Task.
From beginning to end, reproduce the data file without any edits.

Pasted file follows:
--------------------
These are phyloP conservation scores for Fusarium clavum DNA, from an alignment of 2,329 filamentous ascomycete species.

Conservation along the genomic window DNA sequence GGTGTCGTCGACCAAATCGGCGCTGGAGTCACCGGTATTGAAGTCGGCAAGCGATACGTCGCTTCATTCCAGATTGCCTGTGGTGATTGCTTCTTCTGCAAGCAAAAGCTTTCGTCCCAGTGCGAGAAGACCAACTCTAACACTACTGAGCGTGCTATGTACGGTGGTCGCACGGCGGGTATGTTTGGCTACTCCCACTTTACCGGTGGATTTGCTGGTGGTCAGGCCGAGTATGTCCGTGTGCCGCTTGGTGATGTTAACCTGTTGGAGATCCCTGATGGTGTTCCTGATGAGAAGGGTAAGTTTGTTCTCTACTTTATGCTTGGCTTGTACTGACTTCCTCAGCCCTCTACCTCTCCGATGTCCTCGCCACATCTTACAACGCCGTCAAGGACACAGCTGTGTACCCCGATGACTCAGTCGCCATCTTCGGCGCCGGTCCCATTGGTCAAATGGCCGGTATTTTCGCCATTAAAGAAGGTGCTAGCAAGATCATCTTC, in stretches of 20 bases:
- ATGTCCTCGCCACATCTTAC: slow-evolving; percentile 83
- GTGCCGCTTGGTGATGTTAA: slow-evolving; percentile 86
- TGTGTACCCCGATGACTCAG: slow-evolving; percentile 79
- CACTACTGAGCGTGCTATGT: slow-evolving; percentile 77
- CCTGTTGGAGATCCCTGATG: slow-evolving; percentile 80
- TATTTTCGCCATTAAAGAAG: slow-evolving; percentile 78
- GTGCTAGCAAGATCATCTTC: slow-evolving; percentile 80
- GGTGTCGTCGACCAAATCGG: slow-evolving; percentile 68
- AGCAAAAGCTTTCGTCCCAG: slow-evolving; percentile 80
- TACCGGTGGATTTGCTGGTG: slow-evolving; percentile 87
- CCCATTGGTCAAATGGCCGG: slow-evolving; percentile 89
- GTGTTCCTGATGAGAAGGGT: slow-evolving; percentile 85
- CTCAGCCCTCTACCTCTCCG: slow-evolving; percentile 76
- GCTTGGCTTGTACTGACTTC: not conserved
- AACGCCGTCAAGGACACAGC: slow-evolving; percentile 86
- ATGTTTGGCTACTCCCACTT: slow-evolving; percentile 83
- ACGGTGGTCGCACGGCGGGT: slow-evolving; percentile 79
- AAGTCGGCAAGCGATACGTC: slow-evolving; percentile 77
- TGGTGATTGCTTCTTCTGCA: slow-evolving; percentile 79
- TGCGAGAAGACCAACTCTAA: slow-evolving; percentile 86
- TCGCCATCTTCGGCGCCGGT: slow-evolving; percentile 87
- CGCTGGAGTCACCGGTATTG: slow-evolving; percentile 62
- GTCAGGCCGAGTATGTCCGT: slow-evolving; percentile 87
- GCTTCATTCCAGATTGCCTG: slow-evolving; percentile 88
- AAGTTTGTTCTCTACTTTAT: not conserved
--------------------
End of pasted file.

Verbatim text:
These are phyloP conservation scores for Fusarium clavum DNA, from an alignment of 2,329 filamentous ascomycete species.

Conservation along the genomic window DNA sequence GGTGTCGTCGACCAAATCGGCGCTGGAGTCACCGGTATTGAAGTCGGCAAGCGATACGTCGCTTCATTCCAGATTGCCTGTGGTGATTGCTTCTTCTGCAAGCAAAAGCTTTCGTCCCAGTGCGAGAAGACCAACTCTAACACTACTGAGCGTGCTATGTACGGTGGTCGCACGGCGGGTATGTTTGGCTACTCCCACTTTACCGGTGGATTTGCTGGTGGTCAGGCCGAGTATGTCCGTGTGCCGCTTGGTGATGTTAACCTGTTGGAGATCCCTGATGGTGTTCCTGATGAGAAGGGTAAGTTTGTTCTCTACTTTATGCTTGGCTTGTACTGACTTCCTCAGCCCTCTACCTCTCCGATGTCCTCGCCACATCTTACAACGCCGTCAAGGACACAGCTGTGTACCCCGATGACTCAGTCGCCATCTTCGGCGCCGGTCCCATTGGTCAAATGGCCGGTATTTTCGCCATTAAAGAAGGTGCTAGCAAGATCATCTTC, in stretches of 20 bases:
- ATGTCCTCGCCACATCTTAC: slow-evolving; percentile 83
- GTGCCGCTTGGTGATGTTAA: slow-evolving; percentile 86
- TGTGTACCCCGATGACTCAG: slow-evolving; percentile 79
- CACTACTGAGCGTGCTATGT: slow-evolving; percentile 77
- CCTGTTGGAGATCCCTGATG: slow-evolving; percentile 80
- TATTTTCGCCATTAAAGAAG: slow-evolving; percentile 78
- GTGCTAGCAAGATCATCTTC: slow-evolving; percentile 80
- GGTGTCGTCGACCAAATCGG: slow-evolving; percentile 68
- AGCAAAAGCTTTCGTCCCAG: slow-evolving; percentile 80
- TACCGGTGGATTTGCTGGTG: slow-evolving; percentile 87
- CCCATTGGTCAAATGGCCGG: slow-evolving; percentile 89
- GTGTTCCTGATGAGAAGGGT: slow-evolving; percentile 85
- CTCAGCCCTCTACCTCTCCG: slow-evolving; percentile 76
- GCTTGGCTTGTACTGACTTC: not conserved
- AACGCCGTCAAGGACACAGC: slow-evolving; percentile 86
- ATGTTTGGCTACTCCCACTT: slow-evolving; percentile 83
- ACGGTGGTCGCACGGCGGGT: slow-evolving; percentile 79
- AAGTCGGCAAGCGATACGTC: slow-evolving; percentile 77
- TGGTGATTGCTTCTTCTGCA: slow-evolving; percentile 79
- TGCGAGAAGACCAACTCTAA: slow-evolving; percentile 86
- TCGCCATCTTCGGCGCCGGT: slow-evolving; percentile 87
- CGCTGGAGTCACCGGTATTG: slow-evolving; percentile 62
- GTCAGGCCGAGTATGTCCGT: slow-evolving; percentile 87
- GCTTCATTCCAGATTGCCTG: slow-evolving; percentile 88
- AAGTTTGTTCTCTACTTTAT: not conserved